Ben Miller's answer is certainly accurate, but there's another angle that you should be made aware of.
Under the 2013 amendment (PDF) of the federal regulations regarding the Credit Card Act of 2009, persons 21 and older may report their total household income as their own personal annual income on a credit card application, provided that they have a reasonable expectation of access to household funds.
In other words, you may combine the annual income of yourself and your spouse / partner / significant other with whom you share a household if you typically share household expenses and expect that the other person would help pay your debts if you were unable to pay on your own. In fact, you may both use the combined total on all of your credit card apps. You don't need to disclose the fact that you are reporting total household income -- this is your right under federal regulations. Note that a credit card application may explicitly tell you not to include income of another member of your household as income -- this is allowed by regulation -- and in that case you would only list your own income . . . or pick a different credit card to do business with!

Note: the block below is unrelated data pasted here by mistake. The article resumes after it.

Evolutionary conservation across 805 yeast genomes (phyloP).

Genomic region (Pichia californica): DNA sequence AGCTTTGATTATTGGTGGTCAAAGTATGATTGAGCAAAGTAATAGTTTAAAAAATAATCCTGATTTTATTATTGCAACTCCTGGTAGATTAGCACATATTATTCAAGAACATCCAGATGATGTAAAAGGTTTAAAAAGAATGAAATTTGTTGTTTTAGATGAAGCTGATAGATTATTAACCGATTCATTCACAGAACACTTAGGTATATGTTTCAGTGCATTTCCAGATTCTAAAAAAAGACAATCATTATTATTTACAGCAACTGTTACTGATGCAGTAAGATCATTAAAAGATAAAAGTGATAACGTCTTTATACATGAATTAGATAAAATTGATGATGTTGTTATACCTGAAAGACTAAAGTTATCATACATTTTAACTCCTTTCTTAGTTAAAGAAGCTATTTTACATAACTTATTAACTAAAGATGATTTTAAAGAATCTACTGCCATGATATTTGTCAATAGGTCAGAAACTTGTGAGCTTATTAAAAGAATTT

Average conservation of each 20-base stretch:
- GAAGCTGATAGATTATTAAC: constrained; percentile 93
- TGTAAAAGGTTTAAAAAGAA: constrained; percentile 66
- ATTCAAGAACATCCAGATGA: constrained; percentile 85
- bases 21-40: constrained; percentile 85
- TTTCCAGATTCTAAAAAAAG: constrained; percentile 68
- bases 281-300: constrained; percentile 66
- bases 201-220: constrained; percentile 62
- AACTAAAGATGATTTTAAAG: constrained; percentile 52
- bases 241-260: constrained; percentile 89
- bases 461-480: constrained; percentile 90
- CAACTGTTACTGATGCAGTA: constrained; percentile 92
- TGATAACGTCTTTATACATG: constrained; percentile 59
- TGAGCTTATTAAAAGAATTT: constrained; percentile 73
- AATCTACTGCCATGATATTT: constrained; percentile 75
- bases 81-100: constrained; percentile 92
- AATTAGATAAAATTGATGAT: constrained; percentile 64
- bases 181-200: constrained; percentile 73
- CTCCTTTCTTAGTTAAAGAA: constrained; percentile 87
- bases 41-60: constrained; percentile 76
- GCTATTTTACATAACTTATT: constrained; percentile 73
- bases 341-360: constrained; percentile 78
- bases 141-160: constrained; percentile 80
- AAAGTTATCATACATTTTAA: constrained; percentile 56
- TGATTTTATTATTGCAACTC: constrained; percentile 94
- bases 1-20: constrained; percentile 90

The rationale behind this amendment is that it affords equal credit treatment to both parties when one works outside the home and one is primarily a stay-at-home parent.